I’ll go ahead and let you know now, she’s already heard all of the puns/jokes you might think are funny. Treasure Hunt made her Kentucky debut on Wednesday night and immediately put on display why she came to Lexington as a prized five-star basketball recruit.
The first-year guard from Chattanooga, TN has a college-ready game and the confidence to boot that made her an impact player from the 2020-21 opener. During the No. 11 Wildcats season-opening 86-60 win over the Murray State Racers, Hunt finished her first-ever collegiate basketball game with 12 points on 5-10 shooting, including and a 2-5 clip from beyond the arc, in just 13 minutes. She was actually the last of 11 available players to make it off the bench before finally checking in halfway through the second quarter. But the delayed beginning to her start as a Wildcat didn’t accrue many additional nerves.
Hunt did miss her first two looks–the first being a one-on-four fastbreak attempt that went nowhere–but she quickly settled in after that. Even following her second missed shot, which was a solid look from the corner-3, Hunt sprinted after the missed shot and fought for the loose ball.
From that point on, she let the offense come to her and, more importantly, let the ball fly when it did. Check out all five of her made field goals in the video below. Hunt’s jumper is as smooth as butter with a quick-release on the trigger.
Kentucky was notably without National Player of the Year candidate Rhyne Howard and senior forward Tatyana Wyatt on Wednesday, opening up plenty of opportunities for the Big Blue Nation (and interim head coach Kyra Elzy) to learn more about the abundance of first-year players and transfers. Hunt’s 12 points were third-most on the team behind Chasity Patterson’s 30 points and Blair Green’s 13, and she was the only first-year player in double-figure scoring.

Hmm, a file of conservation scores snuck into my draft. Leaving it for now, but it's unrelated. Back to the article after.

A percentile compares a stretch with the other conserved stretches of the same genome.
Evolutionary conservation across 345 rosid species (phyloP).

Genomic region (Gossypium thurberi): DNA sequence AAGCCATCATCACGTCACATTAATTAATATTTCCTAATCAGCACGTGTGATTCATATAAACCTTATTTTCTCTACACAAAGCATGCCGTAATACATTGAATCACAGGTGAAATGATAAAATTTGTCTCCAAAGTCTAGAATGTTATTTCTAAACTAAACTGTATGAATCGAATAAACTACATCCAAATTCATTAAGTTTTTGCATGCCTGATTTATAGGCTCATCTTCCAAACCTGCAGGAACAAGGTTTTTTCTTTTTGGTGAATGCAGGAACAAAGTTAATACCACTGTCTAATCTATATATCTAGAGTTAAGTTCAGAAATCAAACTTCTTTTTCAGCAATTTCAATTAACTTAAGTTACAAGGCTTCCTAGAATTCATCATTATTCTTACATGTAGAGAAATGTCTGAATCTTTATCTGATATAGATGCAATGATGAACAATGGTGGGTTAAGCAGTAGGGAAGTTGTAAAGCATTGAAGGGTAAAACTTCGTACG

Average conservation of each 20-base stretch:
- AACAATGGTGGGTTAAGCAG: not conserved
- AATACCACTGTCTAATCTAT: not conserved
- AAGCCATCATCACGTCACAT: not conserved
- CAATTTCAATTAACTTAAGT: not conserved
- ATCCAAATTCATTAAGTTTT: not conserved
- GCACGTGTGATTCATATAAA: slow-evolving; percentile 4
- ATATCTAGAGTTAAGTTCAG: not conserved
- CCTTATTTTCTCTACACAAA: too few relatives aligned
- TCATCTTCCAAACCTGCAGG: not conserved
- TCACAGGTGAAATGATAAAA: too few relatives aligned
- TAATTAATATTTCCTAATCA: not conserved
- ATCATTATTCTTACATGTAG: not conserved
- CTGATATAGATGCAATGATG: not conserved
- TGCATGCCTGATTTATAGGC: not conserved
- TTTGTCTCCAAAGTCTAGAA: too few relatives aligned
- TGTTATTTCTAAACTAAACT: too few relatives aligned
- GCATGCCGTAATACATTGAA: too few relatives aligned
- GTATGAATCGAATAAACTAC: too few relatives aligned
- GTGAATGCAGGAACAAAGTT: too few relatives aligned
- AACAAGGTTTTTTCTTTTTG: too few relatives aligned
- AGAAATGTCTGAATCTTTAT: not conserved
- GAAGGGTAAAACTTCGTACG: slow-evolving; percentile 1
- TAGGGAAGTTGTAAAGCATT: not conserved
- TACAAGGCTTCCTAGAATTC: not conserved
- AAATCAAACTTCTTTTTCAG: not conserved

Patterson’s performance elevated her to the status of “go-to scorer” alongside Howard, but Kentucky is going to need even more of a scoring punch if they want to make this season something special; from one game, Hunt showed that she possesses the skillset to be the tertiary scorer on this Elzy-led squad. Just from watching the handful of clips above, her catch-and-shoot ability is undeniable and arguably her most tantalizing trait in this small sample size. Hunt (along with junior Blair Green) was working the Murray State defense off the ball, working her way into space where she knew she could use her size and length to get shots off smaller defenders.
All five of Hunt’s made field goals came as a result of her searching for open areas, not necessarily open shots. Once she got to her spot, her teammates knew exactly where to feed her and she did an excellent job of converting. Here is a replay of the third clip from the video above. Follow Hunt closely as she flashes to the nail then quickly cuts out to the elbow when the pass is not there on first-look. Kameron Roach feeds Hunt, who holds the ball up high and searches for an easy pass to help break the MSU zone. No such pass is there, so Hunt dishes the ball back out top and slyly relocates to the opposite corner where she has her hands in position to shoot the ball before she even reaches the corner arc. Even with a taller Racer defense quickly closing in, Hunt receives the pass, easily gets the shot off, and cans it for three UK points.
Standing at 6-foot-1, Hunt can get this shot off whenever she wants to, and it’s obvious she has a pure shooting motion with an impressively quick release. Coach Elzy told us in the preseason to temper our expectations when it came to the first-year players, particularly Hunt, but she looked anything like a rookie on Wednesday afternoon.
“Treasure Hunt, I just love our freshmen,” Elzy said after the win. “I thought Treasure came in, she was solid, she made shots, she played hard on the defensive end, but all of our freshmen, they’re super talented, they’re getting baptized by fire, but they will settle in and they will make this team different.”
If Kentucky wants to continue to increase its ceiling to heights never seen before, Hunt will have to play a significant role. Even if she’s just a catch-and-shoot threat during her first season, that’s a valuable asset. But she showed evidence–a spin layup in the paint leading to a layup–that she can capably attack the rim, which would unlock her as a multi-use scorer on a team that already has two who are really good at that. That’s what I’ll be watching for next, especially as the competition becomes more challenging.
The confidence and talent are clearly there for Treasure Hunt. The faster she develops her skills, the faster Kentucky can compete among the nation’s best.